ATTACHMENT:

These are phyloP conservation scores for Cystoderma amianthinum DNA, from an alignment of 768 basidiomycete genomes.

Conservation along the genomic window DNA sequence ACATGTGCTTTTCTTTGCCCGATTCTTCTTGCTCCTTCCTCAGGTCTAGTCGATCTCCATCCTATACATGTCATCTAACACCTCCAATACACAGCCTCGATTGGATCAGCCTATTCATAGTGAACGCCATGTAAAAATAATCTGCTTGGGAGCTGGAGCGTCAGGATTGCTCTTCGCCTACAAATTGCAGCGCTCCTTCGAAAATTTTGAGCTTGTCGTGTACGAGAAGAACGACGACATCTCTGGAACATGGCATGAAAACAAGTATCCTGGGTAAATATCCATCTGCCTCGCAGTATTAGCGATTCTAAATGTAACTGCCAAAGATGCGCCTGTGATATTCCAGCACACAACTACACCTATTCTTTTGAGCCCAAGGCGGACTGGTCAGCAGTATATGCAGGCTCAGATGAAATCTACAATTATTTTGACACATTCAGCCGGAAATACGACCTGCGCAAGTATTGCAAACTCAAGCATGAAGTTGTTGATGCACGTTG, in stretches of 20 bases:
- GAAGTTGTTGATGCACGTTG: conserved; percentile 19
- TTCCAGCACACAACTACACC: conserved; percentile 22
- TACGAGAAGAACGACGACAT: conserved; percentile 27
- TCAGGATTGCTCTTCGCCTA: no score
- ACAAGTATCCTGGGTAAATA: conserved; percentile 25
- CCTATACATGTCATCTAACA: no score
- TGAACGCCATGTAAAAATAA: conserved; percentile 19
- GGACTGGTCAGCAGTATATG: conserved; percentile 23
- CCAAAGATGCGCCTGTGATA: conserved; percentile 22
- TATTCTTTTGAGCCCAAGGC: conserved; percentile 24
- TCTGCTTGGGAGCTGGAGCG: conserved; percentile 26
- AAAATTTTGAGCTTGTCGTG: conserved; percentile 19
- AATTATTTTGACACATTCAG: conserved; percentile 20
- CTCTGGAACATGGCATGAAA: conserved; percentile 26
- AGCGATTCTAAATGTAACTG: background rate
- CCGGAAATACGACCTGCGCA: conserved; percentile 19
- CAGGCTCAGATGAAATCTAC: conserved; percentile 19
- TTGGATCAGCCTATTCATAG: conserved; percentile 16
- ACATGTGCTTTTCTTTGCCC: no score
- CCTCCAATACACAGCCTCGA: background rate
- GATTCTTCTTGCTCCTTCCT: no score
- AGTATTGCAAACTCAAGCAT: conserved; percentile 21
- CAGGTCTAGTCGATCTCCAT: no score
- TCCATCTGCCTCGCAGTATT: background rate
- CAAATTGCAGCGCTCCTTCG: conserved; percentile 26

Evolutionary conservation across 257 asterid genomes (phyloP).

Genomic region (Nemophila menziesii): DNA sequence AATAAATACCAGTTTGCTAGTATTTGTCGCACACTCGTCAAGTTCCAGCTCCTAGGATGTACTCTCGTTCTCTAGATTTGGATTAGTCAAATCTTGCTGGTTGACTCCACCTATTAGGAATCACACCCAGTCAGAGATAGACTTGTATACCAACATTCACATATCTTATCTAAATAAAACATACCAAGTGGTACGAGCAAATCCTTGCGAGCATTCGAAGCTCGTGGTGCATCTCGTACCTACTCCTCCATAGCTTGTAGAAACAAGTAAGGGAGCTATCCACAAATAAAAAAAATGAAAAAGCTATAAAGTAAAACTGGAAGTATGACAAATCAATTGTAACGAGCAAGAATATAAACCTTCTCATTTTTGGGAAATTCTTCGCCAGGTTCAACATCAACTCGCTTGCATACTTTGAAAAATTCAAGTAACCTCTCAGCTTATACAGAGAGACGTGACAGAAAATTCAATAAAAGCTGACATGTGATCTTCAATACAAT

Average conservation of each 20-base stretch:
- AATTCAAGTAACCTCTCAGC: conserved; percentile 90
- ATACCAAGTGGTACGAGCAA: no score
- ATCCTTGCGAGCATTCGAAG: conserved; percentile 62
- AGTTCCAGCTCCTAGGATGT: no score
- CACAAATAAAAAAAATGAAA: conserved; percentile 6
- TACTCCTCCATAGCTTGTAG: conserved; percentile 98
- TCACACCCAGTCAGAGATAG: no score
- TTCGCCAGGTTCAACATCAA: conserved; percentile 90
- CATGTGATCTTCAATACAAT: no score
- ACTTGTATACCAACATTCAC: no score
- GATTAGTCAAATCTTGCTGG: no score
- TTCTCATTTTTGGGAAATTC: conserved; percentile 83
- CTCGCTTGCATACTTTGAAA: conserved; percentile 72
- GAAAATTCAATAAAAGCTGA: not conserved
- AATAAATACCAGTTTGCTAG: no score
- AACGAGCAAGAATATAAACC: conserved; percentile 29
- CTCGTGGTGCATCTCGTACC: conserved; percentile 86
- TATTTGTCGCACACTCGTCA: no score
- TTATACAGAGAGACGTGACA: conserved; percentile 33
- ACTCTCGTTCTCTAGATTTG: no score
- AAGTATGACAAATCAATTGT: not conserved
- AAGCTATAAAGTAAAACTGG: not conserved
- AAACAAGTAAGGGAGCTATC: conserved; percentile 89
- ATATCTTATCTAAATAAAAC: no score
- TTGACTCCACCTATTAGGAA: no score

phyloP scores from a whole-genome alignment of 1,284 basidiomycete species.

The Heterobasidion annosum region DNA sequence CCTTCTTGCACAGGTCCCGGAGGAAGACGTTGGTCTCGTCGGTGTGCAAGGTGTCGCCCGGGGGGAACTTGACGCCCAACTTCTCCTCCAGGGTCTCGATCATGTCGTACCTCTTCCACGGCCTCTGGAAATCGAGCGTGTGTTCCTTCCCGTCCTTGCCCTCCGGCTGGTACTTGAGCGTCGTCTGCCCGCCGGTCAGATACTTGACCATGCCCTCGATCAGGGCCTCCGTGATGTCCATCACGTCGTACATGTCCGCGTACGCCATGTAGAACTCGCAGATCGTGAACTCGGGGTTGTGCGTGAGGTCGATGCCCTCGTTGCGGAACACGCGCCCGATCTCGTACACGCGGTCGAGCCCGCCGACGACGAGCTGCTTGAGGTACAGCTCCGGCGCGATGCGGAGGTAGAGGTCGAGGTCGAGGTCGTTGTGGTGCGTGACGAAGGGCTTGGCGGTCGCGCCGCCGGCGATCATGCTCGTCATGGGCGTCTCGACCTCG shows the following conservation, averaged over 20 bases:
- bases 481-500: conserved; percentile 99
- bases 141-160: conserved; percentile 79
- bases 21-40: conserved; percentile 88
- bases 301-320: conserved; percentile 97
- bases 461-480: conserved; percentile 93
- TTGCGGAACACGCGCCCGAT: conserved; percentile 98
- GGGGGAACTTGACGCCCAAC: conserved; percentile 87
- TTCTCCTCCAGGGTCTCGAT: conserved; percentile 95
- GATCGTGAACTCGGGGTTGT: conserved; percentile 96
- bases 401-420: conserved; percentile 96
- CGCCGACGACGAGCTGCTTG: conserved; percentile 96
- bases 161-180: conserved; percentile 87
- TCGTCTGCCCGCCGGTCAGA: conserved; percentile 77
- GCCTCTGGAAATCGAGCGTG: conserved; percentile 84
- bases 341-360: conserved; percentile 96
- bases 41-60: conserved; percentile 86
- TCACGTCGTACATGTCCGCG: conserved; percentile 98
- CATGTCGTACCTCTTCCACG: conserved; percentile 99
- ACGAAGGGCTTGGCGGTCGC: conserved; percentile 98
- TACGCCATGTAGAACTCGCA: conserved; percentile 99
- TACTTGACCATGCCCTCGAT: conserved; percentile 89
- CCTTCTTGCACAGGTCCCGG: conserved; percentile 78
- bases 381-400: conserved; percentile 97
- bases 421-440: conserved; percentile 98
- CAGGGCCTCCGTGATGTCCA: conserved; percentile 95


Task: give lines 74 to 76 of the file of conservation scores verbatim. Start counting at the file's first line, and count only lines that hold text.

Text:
- TCACGTCGTACATGTCCGCG: conserved; percentile 98
- CATGTCGTACCTCTTCCACG: conserved; percentile 99
- ACGAAGGGCTTGGCGGTCGC: conserved; percentile 98